With its smooth, bright surface of water ice slashed by crisscrossed long, linear fractures, Jupiter's moon Europa is a strange world that is only slightly smaller than Earth's Moon. Europa is believed to have a rocky mantle, an iron core, and an ocean of salt water hidden beneath its frozen, icy shell--it is so far from the fiery heat of our Star, the Sun, that its ocean's surface is globally frozen over. Along Europa's numerous fractures, and in splotchy regions across its cracked-eggshell-like surface, is a mysterious dark reddish-brown material whose composition has not been determined, but that may hold precious clues concerning the distant icy moon's potential as a habitable world. In May 2015, it was announced that NASA research has finally shed light on this mystery--laboratory experiments suggest that the dark material coating some geological features on Europa's strange, cracked surface is likely sea salt from a subsurface ocean, discolored by exposure to radiation.
The existence of sea salt staining Europa's frozen crust indicates that the global ocean is interacting with its rocky seafloor. This type of interaction represents an important consideration in determining whether the icy, distant little moon-world could potentially harbor life.
The study describing this new research will appear in the journal Geophysical Research Letters. It is available online.
"We have many questions about Europa, the most important and most difficult to answer being is there life? Research like this is important because it focuses on questions we can definitively answer, like whether or not Europa is habitable. Once we have those answers, we can tackle the bigger question about life in the ocean beneath Europa's ice shell," noted Dr. Curt Niebur in a May 12, 2015 NASA Jet Propulsion Laboratory (JPL) Press Release. Dr. Niebur is an Outer Planets Program scientist at NASA Headquarters in Washington D.C. The JPL is in Pasadena, California.
A Bewitching, Icy Moon-World
Discovered on January 8, 1610 by Galileo Galilei, Europa is a frigid, fascinating little moon-world. The discovery of Europa, along with the three other Galilean moons, was the first time a moon was detected orbiting a planet other than Earth.
Beneath a shattered, tortured, splotchy crust of ice, there likely exists a gigantic, global ocean on this little moon--the sixth largest moon in our Solar System. Despite its small size, very few bodies have bewitched astronomers as much as this jumbled, cracked, strange small world. This is because where liquid water exists, life as we know it may also exist.
Europa is named for the daughter of Agenor in ancient Greek mythology, who was abducted by Zeus (the Greek equivalent of the Roman Jupiter), who had taken the shape of a white bull. Europa was so enchanted by the gentle beast that she decorated it with flowers and rode around on its back. Of course, Zeus took advantage of the situation, and rode away with her into the ocean to the island of Crete, where he transformed himself back into his real shape after his metamorphosis.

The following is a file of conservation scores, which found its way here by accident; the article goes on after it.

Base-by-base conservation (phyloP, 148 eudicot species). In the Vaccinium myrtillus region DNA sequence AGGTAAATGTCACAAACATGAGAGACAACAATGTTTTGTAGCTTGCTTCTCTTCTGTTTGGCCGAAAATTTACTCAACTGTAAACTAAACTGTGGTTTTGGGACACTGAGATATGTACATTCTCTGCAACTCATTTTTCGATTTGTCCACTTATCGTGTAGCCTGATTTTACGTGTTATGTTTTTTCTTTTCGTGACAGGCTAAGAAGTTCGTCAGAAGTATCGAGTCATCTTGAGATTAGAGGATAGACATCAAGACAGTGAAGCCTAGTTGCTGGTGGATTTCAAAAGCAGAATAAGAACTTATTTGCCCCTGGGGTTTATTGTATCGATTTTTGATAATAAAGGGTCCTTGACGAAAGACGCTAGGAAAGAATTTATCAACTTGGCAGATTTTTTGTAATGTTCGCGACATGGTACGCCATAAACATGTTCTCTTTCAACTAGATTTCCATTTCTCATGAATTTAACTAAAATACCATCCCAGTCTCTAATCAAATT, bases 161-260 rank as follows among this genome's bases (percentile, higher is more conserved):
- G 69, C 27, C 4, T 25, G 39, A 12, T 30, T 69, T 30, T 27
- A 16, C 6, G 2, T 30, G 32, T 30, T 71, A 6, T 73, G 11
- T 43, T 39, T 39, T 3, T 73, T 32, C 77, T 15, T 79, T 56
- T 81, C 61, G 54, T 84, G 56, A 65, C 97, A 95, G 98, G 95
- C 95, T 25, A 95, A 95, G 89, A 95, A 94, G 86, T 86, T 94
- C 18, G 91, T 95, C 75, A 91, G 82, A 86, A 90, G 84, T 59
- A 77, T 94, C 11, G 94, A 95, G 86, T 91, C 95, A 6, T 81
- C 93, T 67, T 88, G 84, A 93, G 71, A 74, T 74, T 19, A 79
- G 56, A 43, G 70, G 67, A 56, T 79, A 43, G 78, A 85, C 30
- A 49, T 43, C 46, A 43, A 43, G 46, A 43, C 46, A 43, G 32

Europa is one of the quartet of large Galilean moons circling the gas-giant planet Jupiter. The four moons--Io, Europa, Ganymede, and Callisto--are collectively dubbed the Galilean moons in honor of their discoverer, who spotted them when he was peering up into the dark, starlit, winter night sky over Padua with his small, primitive "spyglass"--one of the first telescopes to be used for astronomical purposes. Both Ganymede and Callisto are icy-rocky moon-worlds, and Ganymede is the largest moon in our entire Solar System. Io, however, is a small hell-like sphere, scarred and pockmarked by fiery volcanoes, and abundantly splattered with sulfur.
For decades, bizarre jumbled areas of ice disruption on Europa, appropriately designated the chaos terrains, were weird regions of undetermined, mysterious origin. Indeed, bewildering regions like the chaos terrains have not been seen anywhere else in our Solar System. However, it is now thought that these bizarre chaos terrains were formed by the motions of a sloshing global ocean swirling beneath Europa's icy shell.
Europa orbits its planet every 3.5 days and is locked by gravity to Jupiter in such a way that the same hemisphere of the little moon always faces its parent planet. Because Europa's orbit is slightly elliptical (out of round), its distance from Jupiter varies. This creates tides that stretch and relax its tormented surface. The tides occur because Jupiter's gravity is slightly stronger on the near side of Europa than on the far side, and the magnitude of this variation alters as Europa travels on its orbit around its planet. Flexing resulting from the tides provides energy to Europa's icy shell, thus forming the linear fractures that slash its surface. If Europa's ocean really does exist, the tides can possibly also create volcanic or hydrothermal activity on the seafloor, and in this way supply precious nutrients that could make the ocean a comfortable abode for life.